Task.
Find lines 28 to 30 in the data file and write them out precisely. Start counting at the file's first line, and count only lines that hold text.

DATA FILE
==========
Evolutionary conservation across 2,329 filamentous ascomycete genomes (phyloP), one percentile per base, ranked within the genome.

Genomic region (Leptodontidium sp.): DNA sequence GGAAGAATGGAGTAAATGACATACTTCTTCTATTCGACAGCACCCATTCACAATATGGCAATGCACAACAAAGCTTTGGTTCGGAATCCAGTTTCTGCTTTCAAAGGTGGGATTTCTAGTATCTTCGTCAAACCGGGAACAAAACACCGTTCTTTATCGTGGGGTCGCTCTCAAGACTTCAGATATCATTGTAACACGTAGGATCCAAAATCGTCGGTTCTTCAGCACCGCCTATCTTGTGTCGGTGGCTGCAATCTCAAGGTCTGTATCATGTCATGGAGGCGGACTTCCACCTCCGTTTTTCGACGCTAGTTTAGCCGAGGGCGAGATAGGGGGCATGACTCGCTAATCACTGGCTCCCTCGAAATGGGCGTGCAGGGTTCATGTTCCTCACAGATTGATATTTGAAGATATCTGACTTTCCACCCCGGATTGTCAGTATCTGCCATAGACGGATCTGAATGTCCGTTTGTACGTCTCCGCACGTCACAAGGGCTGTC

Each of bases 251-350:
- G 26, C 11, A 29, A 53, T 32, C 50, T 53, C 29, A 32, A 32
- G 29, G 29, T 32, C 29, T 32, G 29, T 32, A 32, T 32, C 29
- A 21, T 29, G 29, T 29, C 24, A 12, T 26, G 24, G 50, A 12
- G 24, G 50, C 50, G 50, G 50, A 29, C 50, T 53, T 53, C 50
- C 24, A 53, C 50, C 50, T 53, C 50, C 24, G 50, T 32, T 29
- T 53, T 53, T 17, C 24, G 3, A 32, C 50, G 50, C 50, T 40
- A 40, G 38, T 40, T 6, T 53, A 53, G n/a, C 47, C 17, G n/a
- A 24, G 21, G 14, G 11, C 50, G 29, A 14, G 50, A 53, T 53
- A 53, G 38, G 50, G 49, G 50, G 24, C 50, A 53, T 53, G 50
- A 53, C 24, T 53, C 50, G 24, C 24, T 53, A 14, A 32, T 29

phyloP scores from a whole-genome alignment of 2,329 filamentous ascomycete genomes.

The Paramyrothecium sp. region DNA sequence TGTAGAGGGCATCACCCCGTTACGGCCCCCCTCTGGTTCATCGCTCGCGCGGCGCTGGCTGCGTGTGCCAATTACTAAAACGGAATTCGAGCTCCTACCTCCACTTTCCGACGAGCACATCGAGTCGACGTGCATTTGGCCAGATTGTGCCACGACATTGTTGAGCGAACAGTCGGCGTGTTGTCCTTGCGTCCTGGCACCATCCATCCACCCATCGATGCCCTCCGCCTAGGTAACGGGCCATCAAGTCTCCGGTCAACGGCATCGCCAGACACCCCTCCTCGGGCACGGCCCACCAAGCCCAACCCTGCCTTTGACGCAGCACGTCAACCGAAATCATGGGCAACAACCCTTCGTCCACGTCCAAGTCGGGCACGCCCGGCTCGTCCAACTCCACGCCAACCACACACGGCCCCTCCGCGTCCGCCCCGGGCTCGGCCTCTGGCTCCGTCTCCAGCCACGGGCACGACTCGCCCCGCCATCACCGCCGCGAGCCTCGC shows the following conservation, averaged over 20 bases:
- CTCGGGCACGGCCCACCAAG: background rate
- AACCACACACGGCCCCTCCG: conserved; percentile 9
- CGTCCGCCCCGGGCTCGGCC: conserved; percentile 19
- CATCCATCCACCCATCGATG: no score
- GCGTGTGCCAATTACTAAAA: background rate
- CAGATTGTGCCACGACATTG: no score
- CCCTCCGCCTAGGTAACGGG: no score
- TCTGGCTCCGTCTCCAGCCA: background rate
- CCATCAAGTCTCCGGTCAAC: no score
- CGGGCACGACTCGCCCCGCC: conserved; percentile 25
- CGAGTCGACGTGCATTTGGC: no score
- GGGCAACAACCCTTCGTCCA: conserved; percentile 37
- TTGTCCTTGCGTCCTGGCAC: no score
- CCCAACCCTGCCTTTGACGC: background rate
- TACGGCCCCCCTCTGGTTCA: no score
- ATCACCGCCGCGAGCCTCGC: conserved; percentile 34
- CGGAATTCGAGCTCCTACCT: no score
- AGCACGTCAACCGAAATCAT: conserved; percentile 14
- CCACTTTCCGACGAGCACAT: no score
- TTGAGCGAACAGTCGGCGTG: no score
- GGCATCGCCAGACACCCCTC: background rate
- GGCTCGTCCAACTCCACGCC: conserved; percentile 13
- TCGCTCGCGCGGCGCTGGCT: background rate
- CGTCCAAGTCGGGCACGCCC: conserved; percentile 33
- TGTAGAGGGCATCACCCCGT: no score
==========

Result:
- TTGTCCTTGCGTCCTGGCAC: no score
- CCCAACCCTGCCTTTGACGC: background rate
- TACGGCCCCCCTCTGGTTCA: no score